Six Nations in prime location for once in a lifetime solar eclipse in April

Six Nations is set to witness a spectacular total solar eclipse in April that astronomers are calling a once in a lifetime celestial event.

And the community is pretty much in the most perfect spot along the path of the eclipse to witness total darkness for a few moments when the moon completely covers the sun – known as the path of totality.

Dr. Robert Cockcroft, an assistant professor of physics and astronomy at McMaster University, told an audience at the GREAT theatre on Monday that Six Nations is even better positioned than Hamilton to view this rare event – so rare, in fact, that the last time this area witnessed a total solar eclipse was in 1925.

It won’t happen again until the year 2144.

“When we talk about this total solar eclipse being a once in a lifetime event, that’s what we mean,” said Dr. Cockcroft.

If you really wanted to see one somewhere in the world there’s a total solar eclipse every 18 months, he said.

But, he said, “To have one to come to you it’s quite special. We don’t have to travel to this one it will come to us.”

During a total solar eclipse, the moon moves directly in front of the sun, blocking out the light from the sun during daylight hours. 

“The moon will completely block the sunlight,” said Dr. Cockcroft. “Only in the dark part of the shadow do you see a total solar eclipse. So the dark part means you’re in the path of totality. If you’re in the path of totality, you get to see total darkness.”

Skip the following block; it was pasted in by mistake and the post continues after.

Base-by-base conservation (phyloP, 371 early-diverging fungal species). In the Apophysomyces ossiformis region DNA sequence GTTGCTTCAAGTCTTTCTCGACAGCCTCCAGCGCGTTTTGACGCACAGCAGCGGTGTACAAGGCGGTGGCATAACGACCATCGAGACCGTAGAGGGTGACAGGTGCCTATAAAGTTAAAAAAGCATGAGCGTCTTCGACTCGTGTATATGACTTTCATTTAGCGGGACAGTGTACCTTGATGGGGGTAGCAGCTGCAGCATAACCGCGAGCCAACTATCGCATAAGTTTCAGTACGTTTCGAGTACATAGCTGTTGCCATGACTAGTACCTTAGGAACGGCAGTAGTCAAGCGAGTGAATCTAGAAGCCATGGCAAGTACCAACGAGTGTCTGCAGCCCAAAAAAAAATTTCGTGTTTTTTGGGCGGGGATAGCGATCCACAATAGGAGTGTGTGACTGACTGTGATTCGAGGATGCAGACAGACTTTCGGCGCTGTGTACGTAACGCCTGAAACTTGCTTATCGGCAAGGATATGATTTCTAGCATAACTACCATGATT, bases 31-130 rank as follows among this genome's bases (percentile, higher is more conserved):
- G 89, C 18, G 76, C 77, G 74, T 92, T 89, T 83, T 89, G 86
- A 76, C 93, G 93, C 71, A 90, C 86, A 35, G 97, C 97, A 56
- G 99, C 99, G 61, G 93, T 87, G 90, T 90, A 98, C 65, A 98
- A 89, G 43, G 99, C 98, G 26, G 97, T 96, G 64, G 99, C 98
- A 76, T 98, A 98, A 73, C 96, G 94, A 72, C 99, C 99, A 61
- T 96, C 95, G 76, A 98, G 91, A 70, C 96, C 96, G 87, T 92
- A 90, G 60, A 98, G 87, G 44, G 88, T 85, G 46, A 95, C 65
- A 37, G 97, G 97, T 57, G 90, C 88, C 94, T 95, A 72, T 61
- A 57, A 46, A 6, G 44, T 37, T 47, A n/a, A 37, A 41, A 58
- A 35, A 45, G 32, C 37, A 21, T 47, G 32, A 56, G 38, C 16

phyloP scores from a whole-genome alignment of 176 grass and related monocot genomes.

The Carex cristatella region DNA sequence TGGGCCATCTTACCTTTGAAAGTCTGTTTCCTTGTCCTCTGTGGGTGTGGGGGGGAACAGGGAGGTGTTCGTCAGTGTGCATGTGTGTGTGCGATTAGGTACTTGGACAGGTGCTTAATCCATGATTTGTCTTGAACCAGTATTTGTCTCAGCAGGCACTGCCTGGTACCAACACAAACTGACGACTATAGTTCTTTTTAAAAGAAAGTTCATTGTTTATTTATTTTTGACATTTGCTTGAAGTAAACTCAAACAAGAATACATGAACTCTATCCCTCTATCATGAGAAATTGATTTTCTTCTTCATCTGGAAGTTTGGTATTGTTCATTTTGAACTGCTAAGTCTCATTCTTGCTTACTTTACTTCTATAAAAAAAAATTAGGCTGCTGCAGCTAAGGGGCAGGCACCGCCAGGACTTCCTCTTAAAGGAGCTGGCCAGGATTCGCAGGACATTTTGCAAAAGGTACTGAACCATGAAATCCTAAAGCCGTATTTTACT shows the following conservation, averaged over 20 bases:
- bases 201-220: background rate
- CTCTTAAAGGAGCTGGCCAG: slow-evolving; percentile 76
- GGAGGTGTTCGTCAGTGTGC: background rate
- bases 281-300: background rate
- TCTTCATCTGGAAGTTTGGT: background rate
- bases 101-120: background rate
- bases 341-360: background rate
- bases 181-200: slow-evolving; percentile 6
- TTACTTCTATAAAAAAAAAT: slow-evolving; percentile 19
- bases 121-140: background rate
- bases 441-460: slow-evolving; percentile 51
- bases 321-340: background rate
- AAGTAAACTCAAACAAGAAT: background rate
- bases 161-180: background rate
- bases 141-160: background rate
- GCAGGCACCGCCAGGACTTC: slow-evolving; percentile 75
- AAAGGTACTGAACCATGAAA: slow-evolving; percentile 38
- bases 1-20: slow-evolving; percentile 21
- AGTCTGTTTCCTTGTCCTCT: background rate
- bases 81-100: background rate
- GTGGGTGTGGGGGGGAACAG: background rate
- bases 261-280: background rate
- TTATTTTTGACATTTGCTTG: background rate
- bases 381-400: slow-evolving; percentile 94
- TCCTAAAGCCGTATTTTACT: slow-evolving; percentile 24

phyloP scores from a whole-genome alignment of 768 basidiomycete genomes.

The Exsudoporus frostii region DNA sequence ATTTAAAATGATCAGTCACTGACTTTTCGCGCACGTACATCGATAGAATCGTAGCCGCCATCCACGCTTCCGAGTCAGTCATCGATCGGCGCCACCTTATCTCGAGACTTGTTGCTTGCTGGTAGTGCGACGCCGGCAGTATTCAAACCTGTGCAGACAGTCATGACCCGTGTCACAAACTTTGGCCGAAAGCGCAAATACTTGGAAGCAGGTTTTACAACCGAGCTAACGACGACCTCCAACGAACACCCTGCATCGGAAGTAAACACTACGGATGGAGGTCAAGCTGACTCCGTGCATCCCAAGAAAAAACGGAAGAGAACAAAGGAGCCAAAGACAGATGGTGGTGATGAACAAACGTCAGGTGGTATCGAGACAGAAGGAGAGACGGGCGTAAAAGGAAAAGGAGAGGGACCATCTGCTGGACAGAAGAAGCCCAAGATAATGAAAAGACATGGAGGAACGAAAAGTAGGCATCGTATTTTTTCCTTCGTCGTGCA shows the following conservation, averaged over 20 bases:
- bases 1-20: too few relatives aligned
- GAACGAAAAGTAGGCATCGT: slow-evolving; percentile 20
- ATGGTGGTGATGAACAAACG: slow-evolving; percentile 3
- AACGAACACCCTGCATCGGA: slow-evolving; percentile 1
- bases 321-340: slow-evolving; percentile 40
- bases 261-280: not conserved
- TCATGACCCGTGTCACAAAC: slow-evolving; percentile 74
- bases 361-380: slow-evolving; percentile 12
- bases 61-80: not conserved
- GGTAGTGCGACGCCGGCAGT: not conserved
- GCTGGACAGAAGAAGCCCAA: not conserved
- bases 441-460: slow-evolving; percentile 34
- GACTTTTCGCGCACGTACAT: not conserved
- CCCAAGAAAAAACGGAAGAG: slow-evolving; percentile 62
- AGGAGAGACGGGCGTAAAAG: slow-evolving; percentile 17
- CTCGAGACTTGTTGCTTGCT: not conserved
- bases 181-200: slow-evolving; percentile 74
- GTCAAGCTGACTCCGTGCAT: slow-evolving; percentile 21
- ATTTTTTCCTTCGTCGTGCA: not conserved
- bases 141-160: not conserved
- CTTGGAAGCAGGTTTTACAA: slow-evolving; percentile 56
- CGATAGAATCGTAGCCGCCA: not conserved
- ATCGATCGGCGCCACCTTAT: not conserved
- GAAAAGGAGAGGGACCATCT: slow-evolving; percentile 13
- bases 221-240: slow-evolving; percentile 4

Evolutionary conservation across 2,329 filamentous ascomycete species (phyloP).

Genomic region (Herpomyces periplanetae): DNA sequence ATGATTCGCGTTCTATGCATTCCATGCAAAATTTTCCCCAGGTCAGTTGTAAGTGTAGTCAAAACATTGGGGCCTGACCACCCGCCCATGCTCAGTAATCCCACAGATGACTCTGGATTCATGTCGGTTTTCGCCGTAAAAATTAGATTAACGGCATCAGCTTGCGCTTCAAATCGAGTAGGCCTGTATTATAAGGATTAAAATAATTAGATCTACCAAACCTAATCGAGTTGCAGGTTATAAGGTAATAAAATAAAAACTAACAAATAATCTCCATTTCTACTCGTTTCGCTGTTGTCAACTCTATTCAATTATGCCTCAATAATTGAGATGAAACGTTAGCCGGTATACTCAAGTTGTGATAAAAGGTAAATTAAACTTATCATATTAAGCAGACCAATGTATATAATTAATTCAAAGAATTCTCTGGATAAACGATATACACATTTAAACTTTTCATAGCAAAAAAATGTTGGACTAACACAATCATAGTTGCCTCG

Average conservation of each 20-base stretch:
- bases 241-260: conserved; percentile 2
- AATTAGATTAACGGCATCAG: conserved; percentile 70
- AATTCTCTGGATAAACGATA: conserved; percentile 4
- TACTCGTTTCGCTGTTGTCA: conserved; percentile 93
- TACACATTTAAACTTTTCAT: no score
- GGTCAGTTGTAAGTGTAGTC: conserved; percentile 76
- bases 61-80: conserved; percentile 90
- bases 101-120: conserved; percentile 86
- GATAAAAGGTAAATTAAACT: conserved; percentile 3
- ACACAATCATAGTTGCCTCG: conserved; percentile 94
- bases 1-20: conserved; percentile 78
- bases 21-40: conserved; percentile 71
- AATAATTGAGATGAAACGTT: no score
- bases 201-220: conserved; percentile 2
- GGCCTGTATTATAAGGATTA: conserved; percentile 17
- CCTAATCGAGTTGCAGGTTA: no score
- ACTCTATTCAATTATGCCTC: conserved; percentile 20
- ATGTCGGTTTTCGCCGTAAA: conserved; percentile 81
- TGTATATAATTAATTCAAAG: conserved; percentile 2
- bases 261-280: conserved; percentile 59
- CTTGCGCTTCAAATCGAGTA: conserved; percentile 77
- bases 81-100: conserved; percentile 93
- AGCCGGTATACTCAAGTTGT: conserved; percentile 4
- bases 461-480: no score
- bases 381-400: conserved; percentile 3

The path of totality for the Great North American Solar Eclipse of 2024 starts around Mexico, then southern Texas, moving through major cities like San Antonio and Dallas, then up through Little Rock, Indianapolis, Columbus, Cleveland, Buffalo, and Niagara Falls, all the way up through Sherbrooke and even Montreal.

“We are in the path of totality,” said Dr. Cockcroft. “We get to see the total solar eclipse.”

The path of totality isn’t that wide, though.

Toronto won’t see a total eclipse and the edge of the path of totality ends around the Burlington and Oakville region. 

Six Nations is even better positioned for a bit longer darkness than the nearest big city – Hamilton.

Dr. Cockcroft repeatedly warned people not to look at the sun during the eclipse, which will happen around 2 p.m. to 3:30 p.m. on April 8th because of the damage the sun can cause to the eyes.

“Adults know in general not to look unless you have special eclipse glasses. Then you can look at the sun safely with these glasses.”

The eclipse will start around 2 p.m. and those in the path of totality will start witnessing what Dr. Cockcroft called, “first contact.” 

That’s when the moon is just starting to encroach on the sun. 

“This is the start of the partial eclipse.”

In Hamilton, around 3:18 p.m.. the moon will completely block the sun. 

It will last about two minutes until 3:20 p.m. 

“For those two minutes,” Dr. Cockcroft said, “you can take the solar glasses off.”

Anyone interested in viewing the eclipse with the community can gather at the Six Nations Parks and Recreation grounds on Fourth Line Road from 1:30 p.m. to 3:30 p.m.

Six Nations schools will not be in session that day in order to view the eclipse safely.


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